Did you get a donation receipt? I ask.
No, says The Child.
How do you know they were from the Humane Society? I ask.
Because they said they were, she tells me.
I decide I don’t really care where the stuffed animals went as long as it isn’t back in my garage.
The Child ended up with about $30 for all her efforts, which was clearly not as much as she’d been hoping for, but she seemed satisfied: She did it by herself, and had money to show for it.
My only contribution to the day, other than hanging the yard sale signs, was to make some cookies for the girls to sell, to possibly make some extra cash. At least, that was my excuse: the truth of the matter is that I saw this recipe for Peanut Butter Cookies in Joanne Chang’s Flour cookbook, and all I could think was, I haven’t had a peanut butter cookie in years. I asked The Child what she thought about the idea and she said, I’ve never had a peanut butter cookie.
How is that possible? I asked nobody in particular.
Everyone is allergic to peanuts, she said.
It was a valid point: I’d stopped keeping peanut butter in the house, since I couldn’t use it in her lunches – it was banned from her elementary school. She’s not allergic to peanuts, but because everyone else is, she’d never tasted a peanut butter cookie.
The cookies from Flour are everything a peanut butter cookie should be: giant and soft, but not overly so, with a bit of crunch for texture. They’d be perfect dipped in milk, if you happen to like to dip cookies in milk. I loved Chang’s technique of using a 1/4-cup scoop to measure out the cookies, which were perfectly large.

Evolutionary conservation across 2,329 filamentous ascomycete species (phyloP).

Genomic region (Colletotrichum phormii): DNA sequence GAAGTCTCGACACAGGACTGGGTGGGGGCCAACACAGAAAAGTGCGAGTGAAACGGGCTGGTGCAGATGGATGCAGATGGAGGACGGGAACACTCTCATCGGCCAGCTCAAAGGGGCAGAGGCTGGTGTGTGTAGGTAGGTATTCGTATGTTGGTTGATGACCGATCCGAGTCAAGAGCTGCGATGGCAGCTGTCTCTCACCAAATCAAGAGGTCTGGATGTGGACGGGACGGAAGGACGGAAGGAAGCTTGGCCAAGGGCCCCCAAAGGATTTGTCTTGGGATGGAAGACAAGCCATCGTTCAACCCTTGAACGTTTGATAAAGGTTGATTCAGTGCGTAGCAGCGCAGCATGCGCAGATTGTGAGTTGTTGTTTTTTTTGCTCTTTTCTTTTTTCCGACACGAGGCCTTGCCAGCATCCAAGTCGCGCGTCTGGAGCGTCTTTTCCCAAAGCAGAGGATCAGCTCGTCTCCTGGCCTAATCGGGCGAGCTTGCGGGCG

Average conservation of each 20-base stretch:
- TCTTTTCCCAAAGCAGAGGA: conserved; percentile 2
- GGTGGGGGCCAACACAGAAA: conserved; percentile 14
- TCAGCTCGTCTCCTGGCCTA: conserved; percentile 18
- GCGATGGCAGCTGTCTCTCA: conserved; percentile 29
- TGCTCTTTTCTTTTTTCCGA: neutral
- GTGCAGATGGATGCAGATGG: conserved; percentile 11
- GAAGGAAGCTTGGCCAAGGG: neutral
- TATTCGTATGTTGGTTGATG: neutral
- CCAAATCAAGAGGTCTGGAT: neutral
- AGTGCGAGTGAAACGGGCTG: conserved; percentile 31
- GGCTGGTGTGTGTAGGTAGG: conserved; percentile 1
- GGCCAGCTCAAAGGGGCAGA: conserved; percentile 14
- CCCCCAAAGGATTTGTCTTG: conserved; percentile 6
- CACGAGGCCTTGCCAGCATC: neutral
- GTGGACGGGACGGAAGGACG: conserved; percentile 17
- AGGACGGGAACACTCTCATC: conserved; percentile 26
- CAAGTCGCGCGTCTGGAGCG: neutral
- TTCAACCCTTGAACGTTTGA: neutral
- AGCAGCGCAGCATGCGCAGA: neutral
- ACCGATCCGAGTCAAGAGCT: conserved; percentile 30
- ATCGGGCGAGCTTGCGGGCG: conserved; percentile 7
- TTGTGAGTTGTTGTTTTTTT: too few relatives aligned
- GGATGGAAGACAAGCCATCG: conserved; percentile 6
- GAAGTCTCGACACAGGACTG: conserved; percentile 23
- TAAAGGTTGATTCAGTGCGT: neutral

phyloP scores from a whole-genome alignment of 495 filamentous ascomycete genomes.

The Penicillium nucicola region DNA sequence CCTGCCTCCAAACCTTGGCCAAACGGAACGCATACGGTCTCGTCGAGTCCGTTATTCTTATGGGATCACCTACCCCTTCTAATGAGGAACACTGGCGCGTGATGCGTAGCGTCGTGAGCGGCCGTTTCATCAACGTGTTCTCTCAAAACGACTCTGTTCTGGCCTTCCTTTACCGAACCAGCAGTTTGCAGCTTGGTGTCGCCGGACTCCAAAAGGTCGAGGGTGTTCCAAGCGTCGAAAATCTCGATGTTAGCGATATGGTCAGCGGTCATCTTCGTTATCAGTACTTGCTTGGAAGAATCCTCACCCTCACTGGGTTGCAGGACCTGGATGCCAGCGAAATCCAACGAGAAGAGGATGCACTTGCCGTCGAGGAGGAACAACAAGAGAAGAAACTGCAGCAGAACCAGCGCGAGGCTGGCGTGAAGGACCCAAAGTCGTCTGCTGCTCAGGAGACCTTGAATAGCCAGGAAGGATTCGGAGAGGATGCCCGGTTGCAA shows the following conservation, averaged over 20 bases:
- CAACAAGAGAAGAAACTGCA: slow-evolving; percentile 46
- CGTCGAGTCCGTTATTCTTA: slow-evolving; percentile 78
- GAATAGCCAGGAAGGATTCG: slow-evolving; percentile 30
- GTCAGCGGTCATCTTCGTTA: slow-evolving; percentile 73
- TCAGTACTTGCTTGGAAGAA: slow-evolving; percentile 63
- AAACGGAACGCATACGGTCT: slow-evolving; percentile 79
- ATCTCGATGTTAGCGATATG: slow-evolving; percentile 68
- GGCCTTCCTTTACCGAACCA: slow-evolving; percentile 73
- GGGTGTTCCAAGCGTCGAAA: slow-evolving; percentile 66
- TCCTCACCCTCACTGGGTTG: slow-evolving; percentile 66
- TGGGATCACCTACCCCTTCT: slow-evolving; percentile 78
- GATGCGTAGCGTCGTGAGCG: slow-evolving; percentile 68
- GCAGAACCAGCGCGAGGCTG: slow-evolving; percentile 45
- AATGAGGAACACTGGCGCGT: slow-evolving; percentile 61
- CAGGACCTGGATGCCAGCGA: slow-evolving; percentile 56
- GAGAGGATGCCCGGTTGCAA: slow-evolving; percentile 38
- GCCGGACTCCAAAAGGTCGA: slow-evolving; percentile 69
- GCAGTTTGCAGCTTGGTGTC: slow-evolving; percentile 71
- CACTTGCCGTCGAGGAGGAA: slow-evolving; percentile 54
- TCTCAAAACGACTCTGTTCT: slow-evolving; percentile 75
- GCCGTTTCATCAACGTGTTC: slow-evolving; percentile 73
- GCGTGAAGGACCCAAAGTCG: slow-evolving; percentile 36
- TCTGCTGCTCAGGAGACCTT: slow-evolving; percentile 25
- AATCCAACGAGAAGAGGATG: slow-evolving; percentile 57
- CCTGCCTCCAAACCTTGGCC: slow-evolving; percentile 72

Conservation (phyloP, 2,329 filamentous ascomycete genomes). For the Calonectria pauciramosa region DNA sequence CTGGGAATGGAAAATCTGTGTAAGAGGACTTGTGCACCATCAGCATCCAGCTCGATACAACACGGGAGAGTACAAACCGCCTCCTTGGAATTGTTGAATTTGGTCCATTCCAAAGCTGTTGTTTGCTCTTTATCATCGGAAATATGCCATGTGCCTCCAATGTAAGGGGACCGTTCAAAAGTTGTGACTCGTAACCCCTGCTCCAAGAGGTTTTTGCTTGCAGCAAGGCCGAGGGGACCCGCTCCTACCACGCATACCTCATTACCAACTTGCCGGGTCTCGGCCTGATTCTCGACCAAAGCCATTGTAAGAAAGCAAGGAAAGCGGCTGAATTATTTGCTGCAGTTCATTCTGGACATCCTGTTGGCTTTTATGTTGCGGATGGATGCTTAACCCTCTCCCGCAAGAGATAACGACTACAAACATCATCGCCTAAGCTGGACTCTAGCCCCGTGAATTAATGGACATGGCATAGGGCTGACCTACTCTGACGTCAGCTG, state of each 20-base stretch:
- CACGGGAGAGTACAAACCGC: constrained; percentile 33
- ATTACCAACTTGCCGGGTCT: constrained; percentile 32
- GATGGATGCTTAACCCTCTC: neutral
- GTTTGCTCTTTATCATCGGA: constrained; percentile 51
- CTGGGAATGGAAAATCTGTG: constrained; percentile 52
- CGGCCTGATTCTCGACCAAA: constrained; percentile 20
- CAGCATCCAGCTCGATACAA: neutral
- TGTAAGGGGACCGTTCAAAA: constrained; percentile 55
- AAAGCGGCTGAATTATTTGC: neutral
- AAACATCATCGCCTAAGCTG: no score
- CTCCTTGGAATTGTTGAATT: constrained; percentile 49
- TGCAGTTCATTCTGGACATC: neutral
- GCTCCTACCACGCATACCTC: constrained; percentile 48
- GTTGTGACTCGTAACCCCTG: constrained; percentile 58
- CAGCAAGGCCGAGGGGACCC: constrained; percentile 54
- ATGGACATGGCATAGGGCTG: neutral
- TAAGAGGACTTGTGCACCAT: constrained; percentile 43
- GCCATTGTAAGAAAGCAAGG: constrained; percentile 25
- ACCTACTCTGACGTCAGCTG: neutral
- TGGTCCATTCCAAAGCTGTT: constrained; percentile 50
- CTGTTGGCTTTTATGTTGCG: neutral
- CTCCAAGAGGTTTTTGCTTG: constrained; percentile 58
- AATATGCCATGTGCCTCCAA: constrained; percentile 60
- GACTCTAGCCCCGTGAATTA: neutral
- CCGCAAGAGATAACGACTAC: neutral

The cookies didn’t really sell well, like everything else that day, but we liked them, and in spite of the lack of customers, they were gone in no time.
- 1 cup unsalted butter, at room temperature
- 1 cup sugar
- 1 cup packed light brown sugar
- 2 eggs
- 1 tsp vanilla
- 1¾ cups crunchy peanut butter
- 2⅔ cups all-purpose flour
- 1 tsp baking soda
- 1 tsp salt
- In a stand mixer, cream together the butter and sugars on medium speed until light and fluffy, about 5 minutes. Scrape down the sides frequently while mixing.Beat in the eggs and vanilla until thoroughly combined. Add peanut butter and beat on low about two minutes, or until thoroughly combined.
- In a medium bowl, stir together the flour, baking soda, and salt. Add the flour mixture to the butter-sugar mixture, mixing at low speed just until the dry ingredients are incorporated.
- Scrape the dough into an airtight container and refrigerate at least 3-4 hours, preferably overnight.
- When ready to bake, heat oven to 350 degrees Fahrenheit. Drop the dough by ¼ cup balls onto a baking sheet, about 2 inches apart. Flatten each ball with your palm, then use a fork to create the traditional criss-cross pattern.
- Bake 18-20 minutes, or until the cookies are golden brown on the edges, but still slightly soft in the center. Let cool on the baking sheet for a few minutes, then transfer to a wire rack to cool completely.